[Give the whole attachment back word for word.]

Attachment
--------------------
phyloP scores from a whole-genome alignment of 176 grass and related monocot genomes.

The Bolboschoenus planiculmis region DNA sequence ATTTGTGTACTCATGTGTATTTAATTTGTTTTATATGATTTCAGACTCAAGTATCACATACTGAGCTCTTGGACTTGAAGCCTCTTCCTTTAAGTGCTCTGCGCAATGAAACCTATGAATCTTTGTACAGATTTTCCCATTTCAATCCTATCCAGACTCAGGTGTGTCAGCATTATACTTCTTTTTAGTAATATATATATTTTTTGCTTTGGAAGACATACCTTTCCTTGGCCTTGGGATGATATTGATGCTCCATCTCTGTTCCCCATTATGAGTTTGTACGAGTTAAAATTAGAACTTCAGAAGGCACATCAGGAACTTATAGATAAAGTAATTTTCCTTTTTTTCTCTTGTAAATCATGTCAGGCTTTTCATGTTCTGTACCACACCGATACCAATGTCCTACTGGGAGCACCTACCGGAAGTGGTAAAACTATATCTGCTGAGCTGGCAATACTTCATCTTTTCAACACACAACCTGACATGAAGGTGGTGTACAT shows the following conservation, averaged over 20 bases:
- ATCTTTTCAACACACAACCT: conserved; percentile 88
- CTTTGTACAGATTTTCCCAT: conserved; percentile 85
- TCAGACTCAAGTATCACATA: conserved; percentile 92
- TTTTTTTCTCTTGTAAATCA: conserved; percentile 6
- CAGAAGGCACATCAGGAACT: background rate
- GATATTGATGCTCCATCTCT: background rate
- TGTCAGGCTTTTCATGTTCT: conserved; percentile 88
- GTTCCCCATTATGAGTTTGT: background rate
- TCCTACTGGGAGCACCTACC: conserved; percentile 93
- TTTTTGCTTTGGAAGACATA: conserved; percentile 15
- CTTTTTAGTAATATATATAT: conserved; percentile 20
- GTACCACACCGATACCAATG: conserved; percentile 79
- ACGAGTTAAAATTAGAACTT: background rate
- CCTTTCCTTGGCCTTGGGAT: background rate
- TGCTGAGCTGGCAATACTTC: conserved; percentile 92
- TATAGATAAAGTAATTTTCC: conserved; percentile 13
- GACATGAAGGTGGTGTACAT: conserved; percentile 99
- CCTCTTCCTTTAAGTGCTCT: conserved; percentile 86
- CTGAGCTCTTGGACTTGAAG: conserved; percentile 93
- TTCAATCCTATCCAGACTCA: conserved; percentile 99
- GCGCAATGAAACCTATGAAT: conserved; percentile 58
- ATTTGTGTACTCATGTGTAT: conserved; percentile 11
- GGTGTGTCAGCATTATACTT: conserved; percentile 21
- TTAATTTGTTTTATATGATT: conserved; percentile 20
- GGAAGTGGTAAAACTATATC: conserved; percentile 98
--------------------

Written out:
phyloP scores from a whole-genome alignment of 176 grass and related monocot genomes.

The Bolboschoenus planiculmis region DNA sequence ATTTGTGTACTCATGTGTATTTAATTTGTTTTATATGATTTCAGACTCAAGTATCACATACTGAGCTCTTGGACTTGAAGCCTCTTCCTTTAAGTGCTCTGCGCAATGAAACCTATGAATCTTTGTACAGATTTTCCCATTTCAATCCTATCCAGACTCAGGTGTGTCAGCATTATACTTCTTTTTAGTAATATATATATTTTTTGCTTTGGAAGACATACCTTTCCTTGGCCTTGGGATGATATTGATGCTCCATCTCTGTTCCCCATTATGAGTTTGTACGAGTTAAAATTAGAACTTCAGAAGGCACATCAGGAACTTATAGATAAAGTAATTTTCCTTTTTTTCTCTTGTAAATCATGTCAGGCTTTTCATGTTCTGTACCACACCGATACCAATGTCCTACTGGGAGCACCTACCGGAAGTGGTAAAACTATATCTGCTGAGCTGGCAATACTTCATCTTTTCAACACACAACCTGACATGAAGGTGGTGTACAT shows the following conservation, averaged over 20 bases:
- ATCTTTTCAACACACAACCT: conserved; percentile 88
- CTTTGTACAGATTTTCCCAT: conserved; percentile 85
- TCAGACTCAAGTATCACATA: conserved; percentile 92
- TTTTTTTCTCTTGTAAATCA: conserved; percentile 6
- CAGAAGGCACATCAGGAACT: background rate
- GATATTGATGCTCCATCTCT: background rate
- TGTCAGGCTTTTCATGTTCT: conserved; percentile 88
- GTTCCCCATTATGAGTTTGT: background rate
- TCCTACTGGGAGCACCTACC: conserved; percentile 93
- TTTTTGCTTTGGAAGACATA: conserved; percentile 15
- CTTTTTAGTAATATATATAT: conserved; percentile 20
- GTACCACACCGATACCAATG: conserved; percentile 79
- ACGAGTTAAAATTAGAACTT: background rate
- CCTTTCCTTGGCCTTGGGAT: background rate
- TGCTGAGCTGGCAATACTTC: conserved; percentile 92
- TATAGATAAAGTAATTTTCC: conserved; percentile 13
- GACATGAAGGTGGTGTACAT: conserved; percentile 99
- CCTCTTCCTTTAAGTGCTCT: conserved; percentile 86
- CTGAGCTCTTGGACTTGAAG: conserved; percentile 93
- TTCAATCCTATCCAGACTCA: conserved; percentile 99
- GCGCAATGAAACCTATGAAT: conserved; percentile 58
- ATTTGTGTACTCATGTGTAT: conserved; percentile 11
- GGTGTGTCAGCATTATACTT: conserved; percentile 21
- TTAATTTGTTTTATATGATT: conserved; percentile 20
- GGAAGTGGTAAAACTATATC: conserved; percentile 98